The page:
The Draining Sun (A Memory) – Eduard Dantes

The sun shone upon his blackened back.
He’d taken off his working shirt;
The only one he owned,
To protect it from the burning sun’s attack.
The heat felt like fire from an open oven
And his sweat didn’t cool him any.

He smelled like a man who’d been working ten hours too long.
Everyday at home, after his shift,
He’d take off his shoes
And everyone would leave his vicinity.

Then he’d take his pint of milk;
They gave him one at the end of each day
Presented in a plastic packet coloured blue;
The kind of packet
Street kids used to sniff their glue.

‘What’s that for?’ his adopted nephew’d ask.
‘It’s to protect me from the tar,
The milk stops my lungs turning black.’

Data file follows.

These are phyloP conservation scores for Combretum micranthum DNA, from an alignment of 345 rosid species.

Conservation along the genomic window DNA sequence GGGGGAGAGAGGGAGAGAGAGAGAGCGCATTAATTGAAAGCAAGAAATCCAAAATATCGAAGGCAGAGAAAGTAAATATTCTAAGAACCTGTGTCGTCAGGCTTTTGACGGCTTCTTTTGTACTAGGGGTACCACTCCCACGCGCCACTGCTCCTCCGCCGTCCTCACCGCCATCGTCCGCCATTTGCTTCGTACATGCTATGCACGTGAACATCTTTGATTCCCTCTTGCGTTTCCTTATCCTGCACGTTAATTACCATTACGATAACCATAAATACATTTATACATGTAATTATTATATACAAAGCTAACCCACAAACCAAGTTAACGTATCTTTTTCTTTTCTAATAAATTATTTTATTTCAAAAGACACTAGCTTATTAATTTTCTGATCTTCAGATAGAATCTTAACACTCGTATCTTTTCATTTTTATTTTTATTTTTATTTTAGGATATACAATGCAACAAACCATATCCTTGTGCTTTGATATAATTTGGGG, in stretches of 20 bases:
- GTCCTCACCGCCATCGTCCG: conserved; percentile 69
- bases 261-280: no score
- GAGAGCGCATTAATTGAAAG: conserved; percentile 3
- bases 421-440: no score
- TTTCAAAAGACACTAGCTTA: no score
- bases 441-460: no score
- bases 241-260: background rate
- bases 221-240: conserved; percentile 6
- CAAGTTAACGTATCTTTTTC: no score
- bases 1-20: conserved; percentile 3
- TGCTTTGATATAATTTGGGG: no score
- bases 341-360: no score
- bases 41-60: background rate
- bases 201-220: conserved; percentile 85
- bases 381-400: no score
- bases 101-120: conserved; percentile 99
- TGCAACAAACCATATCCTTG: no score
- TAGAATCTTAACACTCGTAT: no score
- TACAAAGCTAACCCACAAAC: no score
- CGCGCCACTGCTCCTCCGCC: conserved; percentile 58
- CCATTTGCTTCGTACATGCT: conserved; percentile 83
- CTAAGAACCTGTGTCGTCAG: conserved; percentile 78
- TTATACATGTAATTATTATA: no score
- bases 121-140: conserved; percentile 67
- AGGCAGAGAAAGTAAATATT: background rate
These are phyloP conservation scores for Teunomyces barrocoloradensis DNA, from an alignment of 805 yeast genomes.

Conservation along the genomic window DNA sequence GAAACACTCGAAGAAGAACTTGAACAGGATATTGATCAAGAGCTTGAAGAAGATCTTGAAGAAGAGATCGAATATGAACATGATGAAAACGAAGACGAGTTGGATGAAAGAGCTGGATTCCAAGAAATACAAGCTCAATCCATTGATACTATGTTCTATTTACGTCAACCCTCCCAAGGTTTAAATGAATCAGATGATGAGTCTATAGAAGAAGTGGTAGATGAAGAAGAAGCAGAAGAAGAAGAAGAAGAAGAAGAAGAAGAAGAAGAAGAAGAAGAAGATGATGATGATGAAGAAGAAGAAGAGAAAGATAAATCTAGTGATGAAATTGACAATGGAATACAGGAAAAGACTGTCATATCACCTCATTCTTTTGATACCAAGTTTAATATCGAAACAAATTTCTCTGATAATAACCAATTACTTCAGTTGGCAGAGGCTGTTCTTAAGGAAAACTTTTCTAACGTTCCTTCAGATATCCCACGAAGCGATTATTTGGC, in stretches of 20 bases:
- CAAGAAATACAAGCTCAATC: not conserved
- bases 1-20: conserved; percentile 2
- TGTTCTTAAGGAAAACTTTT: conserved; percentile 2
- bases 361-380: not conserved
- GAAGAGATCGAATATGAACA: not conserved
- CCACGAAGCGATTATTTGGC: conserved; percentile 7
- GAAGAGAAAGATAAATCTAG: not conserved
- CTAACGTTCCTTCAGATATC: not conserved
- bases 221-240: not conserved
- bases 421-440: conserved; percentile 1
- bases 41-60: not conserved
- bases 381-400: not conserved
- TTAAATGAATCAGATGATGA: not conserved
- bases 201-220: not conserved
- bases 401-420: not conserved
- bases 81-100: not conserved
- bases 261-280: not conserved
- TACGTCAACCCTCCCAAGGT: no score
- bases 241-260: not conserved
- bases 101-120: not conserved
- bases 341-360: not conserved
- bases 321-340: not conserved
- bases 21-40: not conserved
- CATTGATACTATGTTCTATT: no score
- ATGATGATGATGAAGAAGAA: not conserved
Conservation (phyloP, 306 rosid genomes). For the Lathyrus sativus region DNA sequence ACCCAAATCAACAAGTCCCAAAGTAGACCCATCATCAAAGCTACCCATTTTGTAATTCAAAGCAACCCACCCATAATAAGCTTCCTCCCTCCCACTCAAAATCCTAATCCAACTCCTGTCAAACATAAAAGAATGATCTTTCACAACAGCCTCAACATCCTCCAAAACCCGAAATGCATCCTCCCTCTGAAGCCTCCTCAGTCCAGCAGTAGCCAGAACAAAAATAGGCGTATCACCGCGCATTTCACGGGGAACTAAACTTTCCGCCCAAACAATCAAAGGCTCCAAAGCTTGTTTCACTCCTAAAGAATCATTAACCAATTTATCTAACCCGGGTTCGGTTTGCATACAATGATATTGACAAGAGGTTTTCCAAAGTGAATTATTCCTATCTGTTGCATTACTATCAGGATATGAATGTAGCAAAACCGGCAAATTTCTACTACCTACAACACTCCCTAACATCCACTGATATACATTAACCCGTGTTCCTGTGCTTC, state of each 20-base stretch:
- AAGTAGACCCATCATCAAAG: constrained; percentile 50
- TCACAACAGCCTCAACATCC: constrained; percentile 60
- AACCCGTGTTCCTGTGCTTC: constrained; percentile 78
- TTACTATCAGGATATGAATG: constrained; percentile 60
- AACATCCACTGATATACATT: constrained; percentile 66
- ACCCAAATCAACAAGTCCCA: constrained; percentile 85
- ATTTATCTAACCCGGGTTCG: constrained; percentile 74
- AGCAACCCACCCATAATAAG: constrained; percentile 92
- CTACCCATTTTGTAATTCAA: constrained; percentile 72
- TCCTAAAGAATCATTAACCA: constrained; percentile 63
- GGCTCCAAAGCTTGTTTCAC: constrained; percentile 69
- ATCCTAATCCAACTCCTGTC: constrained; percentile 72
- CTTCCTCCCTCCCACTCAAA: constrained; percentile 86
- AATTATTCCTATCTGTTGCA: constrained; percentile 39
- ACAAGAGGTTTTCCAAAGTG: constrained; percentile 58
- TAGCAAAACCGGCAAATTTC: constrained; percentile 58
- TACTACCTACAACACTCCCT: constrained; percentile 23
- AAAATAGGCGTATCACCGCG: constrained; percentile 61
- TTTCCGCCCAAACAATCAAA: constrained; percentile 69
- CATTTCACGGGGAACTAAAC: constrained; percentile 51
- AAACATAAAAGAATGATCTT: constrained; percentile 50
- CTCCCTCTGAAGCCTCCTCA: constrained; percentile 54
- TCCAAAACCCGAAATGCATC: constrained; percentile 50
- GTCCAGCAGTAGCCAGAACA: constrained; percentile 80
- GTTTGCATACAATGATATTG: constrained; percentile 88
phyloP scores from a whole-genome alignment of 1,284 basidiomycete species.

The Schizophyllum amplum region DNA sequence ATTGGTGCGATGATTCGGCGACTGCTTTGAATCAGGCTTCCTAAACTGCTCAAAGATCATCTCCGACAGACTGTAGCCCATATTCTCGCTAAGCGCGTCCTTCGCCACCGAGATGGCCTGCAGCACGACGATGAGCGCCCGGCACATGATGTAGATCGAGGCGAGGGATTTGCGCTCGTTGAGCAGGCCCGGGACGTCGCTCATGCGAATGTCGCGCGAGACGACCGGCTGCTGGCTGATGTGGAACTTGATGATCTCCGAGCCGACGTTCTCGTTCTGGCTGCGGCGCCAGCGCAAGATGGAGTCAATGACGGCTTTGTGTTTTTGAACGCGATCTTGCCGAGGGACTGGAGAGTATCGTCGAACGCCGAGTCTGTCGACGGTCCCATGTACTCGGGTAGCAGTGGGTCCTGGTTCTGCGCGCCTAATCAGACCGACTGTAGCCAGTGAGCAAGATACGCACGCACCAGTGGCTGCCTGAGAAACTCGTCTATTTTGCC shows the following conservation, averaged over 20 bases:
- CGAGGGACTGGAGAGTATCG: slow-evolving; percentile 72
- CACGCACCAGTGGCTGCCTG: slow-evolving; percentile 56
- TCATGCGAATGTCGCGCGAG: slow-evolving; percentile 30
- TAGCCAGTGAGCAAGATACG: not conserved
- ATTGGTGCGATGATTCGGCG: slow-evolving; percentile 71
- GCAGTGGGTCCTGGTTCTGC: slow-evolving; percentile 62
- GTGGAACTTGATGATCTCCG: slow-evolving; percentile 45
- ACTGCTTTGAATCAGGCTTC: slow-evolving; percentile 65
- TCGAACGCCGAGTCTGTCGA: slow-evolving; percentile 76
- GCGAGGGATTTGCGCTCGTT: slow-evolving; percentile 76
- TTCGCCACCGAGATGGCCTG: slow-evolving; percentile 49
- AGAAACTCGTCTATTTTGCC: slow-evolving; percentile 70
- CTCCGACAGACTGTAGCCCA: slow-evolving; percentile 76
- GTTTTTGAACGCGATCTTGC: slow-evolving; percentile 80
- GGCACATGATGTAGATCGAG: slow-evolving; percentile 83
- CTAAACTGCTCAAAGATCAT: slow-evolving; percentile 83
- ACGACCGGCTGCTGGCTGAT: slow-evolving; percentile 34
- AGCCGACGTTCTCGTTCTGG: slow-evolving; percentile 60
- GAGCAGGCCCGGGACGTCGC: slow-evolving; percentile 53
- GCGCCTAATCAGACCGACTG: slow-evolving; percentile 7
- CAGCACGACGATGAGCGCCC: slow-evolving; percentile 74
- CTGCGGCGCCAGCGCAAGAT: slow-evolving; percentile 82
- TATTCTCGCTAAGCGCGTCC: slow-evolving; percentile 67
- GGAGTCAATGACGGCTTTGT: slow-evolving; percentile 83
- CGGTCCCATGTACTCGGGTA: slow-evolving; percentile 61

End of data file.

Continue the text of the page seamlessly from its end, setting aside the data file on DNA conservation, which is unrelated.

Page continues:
‘Does it work?’
‘They say it does,
But more importantly, do you want some milk?’
‘Yes please, uncle.’

The uncle’d never drink it,
He said never liked it,
Except in tea,
And especially that occasional drop in coffee.

When it was finished
He’d go wash darkened body.
When that was finished
His wife’d give him the talk,
The talk most wives give their men
Then he’d storm out,
Off to the bar,
Shouting at those who remained
‘I don’t work all day covered in tar
Just to get this talk.
We can barely afford shelter and food,
Let alone a car.’

When he came home
Late in the night
He’d wash his socks
In yesterday’s soapy foam

Then soon to the land of drunken dreams
He’d be gone.

In the morning he’d wear his almost dry socks
Then go off to work laying tar;
Paving roads to a future in the burning sun,
With only a pint of milk for protection.


his name rhymes with ‘mince’. He’s rarely without a notebook and can usually be found next to the closest bottle of red wine. Previously a writer for The Roehampton Lane Journal.

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